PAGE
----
C. H. Nichols Lumber Co. v. Franson,
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203 U.S. 278 (1906)
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U.S. Supreme Court
C. H. Nichols Lumber Co. v. Franson, 203 U.S. 278 (1906)
C. H. Nichols Lumber Company v. Franson
Argued October 17, 1906
Decided December 3, 1906
203 U.S. 278
A declaration that plaintiff is a resident of a state of the Union and a citizen of a foreign country under a monarchical form of government is sufficient to show the meaning of the pleader and the nationality of the plaintiff, and there is no merit in an objection to the jurisdiction of the circuit court, diverse citizenship existing, because plaintiff was not a citizen, but a subject of the foreign power.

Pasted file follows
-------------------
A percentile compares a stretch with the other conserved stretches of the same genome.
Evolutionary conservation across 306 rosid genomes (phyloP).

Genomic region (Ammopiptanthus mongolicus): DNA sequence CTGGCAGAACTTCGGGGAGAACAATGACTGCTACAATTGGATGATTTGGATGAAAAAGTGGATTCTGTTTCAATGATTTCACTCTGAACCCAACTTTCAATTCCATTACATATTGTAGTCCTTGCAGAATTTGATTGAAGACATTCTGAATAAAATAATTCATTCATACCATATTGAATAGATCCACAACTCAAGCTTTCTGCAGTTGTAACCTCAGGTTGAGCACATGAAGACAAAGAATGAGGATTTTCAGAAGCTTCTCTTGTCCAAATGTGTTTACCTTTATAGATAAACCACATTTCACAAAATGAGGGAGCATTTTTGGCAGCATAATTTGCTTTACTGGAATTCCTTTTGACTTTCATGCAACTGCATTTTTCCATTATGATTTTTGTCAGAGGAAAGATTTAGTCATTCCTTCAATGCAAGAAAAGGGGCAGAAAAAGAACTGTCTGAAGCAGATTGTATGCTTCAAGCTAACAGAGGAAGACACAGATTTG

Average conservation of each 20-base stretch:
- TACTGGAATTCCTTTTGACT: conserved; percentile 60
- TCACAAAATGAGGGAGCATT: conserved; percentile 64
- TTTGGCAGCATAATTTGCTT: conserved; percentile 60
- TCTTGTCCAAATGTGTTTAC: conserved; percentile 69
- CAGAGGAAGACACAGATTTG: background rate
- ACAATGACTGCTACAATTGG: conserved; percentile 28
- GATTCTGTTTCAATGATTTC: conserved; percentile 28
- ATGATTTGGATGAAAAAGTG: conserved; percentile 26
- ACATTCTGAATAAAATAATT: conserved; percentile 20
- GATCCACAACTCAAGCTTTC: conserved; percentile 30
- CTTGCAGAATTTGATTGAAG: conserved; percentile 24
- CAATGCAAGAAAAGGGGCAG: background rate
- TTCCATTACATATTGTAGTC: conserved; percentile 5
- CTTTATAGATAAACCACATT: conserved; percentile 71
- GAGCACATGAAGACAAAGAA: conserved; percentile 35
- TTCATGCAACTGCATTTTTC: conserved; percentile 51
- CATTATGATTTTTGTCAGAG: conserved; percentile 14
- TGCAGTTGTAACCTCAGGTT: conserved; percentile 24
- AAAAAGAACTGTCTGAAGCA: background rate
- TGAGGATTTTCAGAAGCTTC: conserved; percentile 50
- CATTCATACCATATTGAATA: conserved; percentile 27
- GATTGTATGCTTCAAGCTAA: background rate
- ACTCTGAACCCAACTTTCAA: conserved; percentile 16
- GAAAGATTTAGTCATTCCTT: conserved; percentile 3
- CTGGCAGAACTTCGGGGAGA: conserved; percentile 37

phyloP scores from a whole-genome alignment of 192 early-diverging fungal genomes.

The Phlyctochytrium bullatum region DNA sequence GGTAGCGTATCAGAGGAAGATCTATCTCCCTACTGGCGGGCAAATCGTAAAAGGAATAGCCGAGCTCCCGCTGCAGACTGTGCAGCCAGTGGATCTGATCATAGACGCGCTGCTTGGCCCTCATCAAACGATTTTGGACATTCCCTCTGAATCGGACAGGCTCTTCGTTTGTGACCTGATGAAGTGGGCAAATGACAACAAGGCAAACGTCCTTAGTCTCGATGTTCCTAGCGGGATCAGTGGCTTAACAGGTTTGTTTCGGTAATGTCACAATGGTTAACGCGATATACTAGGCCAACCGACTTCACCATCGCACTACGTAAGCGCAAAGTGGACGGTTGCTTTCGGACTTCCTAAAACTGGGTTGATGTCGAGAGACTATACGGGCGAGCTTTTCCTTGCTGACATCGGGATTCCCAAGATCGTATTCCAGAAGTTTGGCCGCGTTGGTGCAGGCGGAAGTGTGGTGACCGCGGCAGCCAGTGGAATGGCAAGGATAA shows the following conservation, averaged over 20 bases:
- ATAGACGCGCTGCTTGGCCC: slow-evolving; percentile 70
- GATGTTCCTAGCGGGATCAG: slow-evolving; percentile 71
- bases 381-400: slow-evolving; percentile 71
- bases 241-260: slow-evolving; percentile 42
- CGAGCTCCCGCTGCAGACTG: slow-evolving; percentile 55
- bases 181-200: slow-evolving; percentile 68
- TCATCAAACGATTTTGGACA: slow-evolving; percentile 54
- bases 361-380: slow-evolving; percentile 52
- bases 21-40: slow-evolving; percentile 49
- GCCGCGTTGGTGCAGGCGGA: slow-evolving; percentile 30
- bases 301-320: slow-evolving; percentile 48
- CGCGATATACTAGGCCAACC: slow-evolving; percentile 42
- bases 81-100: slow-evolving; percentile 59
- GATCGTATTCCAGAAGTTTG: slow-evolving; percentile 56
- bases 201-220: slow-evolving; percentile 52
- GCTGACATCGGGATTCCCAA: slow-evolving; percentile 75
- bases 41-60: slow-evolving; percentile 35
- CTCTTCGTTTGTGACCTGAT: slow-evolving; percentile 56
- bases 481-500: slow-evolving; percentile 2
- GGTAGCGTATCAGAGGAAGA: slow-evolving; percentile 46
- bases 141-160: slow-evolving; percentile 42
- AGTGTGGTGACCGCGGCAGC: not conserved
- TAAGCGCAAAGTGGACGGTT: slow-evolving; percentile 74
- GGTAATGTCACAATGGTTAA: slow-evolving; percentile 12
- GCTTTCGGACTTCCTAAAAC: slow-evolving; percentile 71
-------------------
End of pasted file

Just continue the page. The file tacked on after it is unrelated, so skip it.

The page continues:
While under the Judiciary Act of 1891, in case of direct review on question of jurisdiction, when the record does not otherwise show how the question was raised, the certificate of the Circuit Court may be considered for the purpose of supplying such deficiency, when the elements necessary to decide the question are in the record, the better practice, in every case of direct review on question of jurisdiction, is to make apparent on the record by a bill of exceptions or other appropriate mode the fact that the question of jurisdiction was raised and passed on, and also the elements upon which the question was decided.
The facts are stated in the opinion.